economic and financial crisis (2008-2009), the Federal Reserve took exceptional measures in order to combat the effects of the crisis on the American economy. These measures translated into an expansionary policy that included pumping money in the economy and purchasing assets that were in trouble. Through its expansionary work, the government was able to balance some of the effects of the crisis.
The question that seems to be on everybody's mind (and lips) today is where does it all end? One thing everyone can agree on is that this type of expansionary policy cannot last forever. The United States economy functions as a free market economy where the laws of supply and demand govern the realities of the market. A continuous and permanent intervention of the Federal Reserve is neither possible, nor healthy. What nobody can agree on, however, is when the expansionary approach should stop: now, in the near…… [Read More]
Asian Financial Crisis of 1997
The economies of the so-called "Asian Tigers" were looked at with envy by the rest of the world in the early 1990s. These Southeast Asian countries -- South Korea, Taiwan, Singapore, Hong Kong, Malaysia, and Thailand had shown impressive (in most cases double-digit) growth rates for the preceding decade and more; thus becoming "darlings" of liberal capitalism and globalization in the post-cold war era. Other developing countries were looking to follow their example, and indeed Indonesia and Philippines were straining at the leash to join the "tiger" club. Investors, bankers, and fund managers from all over the world were queuing up to be part of the Asian "economic miracle" -- and perhaps make a quick buck or two in the process. What's more -- the "trickle down effect" was actually pulling the poverty line in the region steadily downwards giving rise to a growing and…… [Read More]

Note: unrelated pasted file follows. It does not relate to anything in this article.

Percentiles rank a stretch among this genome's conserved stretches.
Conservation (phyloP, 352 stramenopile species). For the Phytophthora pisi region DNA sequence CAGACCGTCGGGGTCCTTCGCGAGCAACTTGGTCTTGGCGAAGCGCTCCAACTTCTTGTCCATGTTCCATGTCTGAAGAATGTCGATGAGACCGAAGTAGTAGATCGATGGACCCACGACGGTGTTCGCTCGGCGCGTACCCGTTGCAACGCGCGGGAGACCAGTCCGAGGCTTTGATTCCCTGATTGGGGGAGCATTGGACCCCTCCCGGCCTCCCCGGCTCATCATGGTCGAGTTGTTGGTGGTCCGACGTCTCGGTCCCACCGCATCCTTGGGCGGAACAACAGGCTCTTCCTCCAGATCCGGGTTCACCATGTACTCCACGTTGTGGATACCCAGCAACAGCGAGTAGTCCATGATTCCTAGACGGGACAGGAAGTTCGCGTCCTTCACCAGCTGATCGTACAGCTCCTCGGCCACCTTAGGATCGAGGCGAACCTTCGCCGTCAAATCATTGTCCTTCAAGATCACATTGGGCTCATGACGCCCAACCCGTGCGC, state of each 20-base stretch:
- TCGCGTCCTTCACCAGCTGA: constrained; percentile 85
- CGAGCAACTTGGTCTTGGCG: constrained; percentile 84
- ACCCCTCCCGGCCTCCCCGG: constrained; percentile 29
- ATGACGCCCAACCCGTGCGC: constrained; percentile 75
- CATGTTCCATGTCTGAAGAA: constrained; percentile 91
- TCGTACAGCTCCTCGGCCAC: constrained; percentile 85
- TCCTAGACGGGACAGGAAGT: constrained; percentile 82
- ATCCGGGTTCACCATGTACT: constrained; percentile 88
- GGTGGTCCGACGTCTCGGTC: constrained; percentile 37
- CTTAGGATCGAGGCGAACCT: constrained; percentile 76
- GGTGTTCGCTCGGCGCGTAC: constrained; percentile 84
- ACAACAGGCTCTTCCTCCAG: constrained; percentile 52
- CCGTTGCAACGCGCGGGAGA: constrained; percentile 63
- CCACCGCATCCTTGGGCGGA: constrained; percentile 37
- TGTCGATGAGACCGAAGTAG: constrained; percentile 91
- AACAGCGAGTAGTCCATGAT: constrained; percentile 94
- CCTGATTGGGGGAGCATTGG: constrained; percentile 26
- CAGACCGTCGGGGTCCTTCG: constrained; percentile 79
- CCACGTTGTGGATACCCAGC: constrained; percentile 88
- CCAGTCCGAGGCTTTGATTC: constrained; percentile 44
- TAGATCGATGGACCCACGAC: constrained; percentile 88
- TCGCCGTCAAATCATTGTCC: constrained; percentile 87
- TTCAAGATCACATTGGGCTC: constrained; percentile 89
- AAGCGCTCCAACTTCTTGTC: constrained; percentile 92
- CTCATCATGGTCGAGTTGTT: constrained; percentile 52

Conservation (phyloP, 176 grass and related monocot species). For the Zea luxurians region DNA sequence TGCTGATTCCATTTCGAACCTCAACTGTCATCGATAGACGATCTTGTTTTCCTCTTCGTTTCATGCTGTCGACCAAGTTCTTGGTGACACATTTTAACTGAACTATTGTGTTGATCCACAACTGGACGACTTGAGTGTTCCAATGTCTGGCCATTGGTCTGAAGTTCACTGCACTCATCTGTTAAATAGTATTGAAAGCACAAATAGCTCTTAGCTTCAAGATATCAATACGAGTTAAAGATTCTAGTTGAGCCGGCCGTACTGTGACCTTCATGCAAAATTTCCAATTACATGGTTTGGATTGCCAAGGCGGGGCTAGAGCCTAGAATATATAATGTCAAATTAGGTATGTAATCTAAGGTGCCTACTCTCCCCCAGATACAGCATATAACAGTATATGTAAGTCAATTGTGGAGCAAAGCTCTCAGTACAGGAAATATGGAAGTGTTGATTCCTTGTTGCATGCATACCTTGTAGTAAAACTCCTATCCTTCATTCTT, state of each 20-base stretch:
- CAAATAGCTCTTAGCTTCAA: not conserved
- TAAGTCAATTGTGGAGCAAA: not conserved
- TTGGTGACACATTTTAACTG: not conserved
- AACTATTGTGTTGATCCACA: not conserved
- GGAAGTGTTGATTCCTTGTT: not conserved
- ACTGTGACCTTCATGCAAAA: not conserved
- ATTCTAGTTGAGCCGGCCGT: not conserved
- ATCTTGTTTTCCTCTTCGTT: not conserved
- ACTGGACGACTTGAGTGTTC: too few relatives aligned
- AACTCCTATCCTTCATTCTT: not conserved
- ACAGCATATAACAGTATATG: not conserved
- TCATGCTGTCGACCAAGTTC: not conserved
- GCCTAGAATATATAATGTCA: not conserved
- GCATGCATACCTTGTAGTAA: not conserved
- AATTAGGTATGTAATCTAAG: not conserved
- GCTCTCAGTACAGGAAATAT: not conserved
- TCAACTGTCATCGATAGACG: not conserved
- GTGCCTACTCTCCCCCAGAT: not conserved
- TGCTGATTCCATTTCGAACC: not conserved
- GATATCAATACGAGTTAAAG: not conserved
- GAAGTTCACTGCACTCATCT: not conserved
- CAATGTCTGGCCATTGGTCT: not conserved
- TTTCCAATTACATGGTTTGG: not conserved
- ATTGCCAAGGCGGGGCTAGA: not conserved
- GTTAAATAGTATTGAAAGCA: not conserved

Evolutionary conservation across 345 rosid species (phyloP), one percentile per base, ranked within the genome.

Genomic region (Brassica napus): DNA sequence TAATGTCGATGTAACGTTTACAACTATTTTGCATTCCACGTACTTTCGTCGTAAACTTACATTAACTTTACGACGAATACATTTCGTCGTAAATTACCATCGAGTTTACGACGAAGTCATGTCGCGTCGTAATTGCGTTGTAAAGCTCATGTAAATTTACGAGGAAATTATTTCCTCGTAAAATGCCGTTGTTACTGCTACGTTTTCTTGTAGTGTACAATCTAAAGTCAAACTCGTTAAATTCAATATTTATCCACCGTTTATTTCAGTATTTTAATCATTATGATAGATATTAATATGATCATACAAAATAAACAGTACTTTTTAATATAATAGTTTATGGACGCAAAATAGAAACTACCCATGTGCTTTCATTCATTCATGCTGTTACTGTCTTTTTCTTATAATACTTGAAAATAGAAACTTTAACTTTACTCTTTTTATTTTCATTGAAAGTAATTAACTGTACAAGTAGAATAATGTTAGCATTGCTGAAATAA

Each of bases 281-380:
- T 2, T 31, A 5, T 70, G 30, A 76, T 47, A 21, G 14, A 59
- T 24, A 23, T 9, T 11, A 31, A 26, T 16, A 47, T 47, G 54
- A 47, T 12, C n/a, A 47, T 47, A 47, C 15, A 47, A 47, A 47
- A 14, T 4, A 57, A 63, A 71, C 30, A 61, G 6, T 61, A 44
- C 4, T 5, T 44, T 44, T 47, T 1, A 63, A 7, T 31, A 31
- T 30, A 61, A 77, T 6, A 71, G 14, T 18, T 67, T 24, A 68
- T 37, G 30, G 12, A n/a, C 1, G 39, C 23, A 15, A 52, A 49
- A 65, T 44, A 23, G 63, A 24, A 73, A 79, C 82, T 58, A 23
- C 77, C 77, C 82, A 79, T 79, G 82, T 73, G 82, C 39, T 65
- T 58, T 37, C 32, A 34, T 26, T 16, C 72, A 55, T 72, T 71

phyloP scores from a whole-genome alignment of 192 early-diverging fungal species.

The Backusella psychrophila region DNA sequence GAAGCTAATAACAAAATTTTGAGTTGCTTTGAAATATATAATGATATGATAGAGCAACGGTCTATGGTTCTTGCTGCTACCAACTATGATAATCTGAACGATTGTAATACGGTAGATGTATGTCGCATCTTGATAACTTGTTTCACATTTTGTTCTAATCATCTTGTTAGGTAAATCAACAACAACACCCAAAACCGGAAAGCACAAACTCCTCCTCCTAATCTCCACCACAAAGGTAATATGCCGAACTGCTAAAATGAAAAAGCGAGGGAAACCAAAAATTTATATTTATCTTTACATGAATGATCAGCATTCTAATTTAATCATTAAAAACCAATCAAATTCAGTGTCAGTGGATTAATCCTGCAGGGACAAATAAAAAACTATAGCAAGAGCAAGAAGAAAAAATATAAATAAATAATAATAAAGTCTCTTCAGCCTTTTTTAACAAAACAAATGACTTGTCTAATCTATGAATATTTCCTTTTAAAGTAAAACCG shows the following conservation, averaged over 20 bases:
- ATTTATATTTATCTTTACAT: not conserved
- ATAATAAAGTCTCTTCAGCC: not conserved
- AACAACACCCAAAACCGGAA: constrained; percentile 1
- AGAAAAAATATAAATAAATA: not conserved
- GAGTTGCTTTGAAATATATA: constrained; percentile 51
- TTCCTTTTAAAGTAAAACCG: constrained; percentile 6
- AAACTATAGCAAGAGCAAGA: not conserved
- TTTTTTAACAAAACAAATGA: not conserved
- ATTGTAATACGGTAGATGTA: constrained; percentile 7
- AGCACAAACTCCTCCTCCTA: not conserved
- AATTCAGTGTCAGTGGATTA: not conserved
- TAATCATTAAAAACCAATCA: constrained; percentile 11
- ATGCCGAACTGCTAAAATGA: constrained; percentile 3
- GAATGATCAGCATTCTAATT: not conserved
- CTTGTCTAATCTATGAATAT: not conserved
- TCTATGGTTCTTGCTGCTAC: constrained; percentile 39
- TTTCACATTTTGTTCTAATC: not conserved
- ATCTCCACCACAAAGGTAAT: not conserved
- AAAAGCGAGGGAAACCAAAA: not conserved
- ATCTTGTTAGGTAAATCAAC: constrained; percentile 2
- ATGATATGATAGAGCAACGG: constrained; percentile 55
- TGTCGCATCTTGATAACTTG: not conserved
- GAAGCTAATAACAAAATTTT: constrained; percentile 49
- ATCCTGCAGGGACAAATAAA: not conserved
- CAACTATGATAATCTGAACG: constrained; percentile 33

International Lending and Financial Crisis
One of the major global financial crises is the financial crisis of 2007-2009. The financial recession that occurred between 2007 and 2009, encompasses the housing bubble that instigated the financial crisis, federal expenditure, and foreign exchange rates. Also, referred to as the 'Great recession', this global financial crisis had adverse impacts not only on the financial markets but also on the economies of nations across the globe, being the worst financial crisis in history. The financial crisis emanating from the U.S. affected other nations owing to financial globalization and led to discussions regarding restructuring of the international financial system (Ozkan, 2012). In particular, the global financial crisis originally started in and adversely impacted the financial sector of developed nations, especially in the United States, and subsequently had a detrimental impact of the real sector of affected nations as the financial institutions in the United States…… [Read More]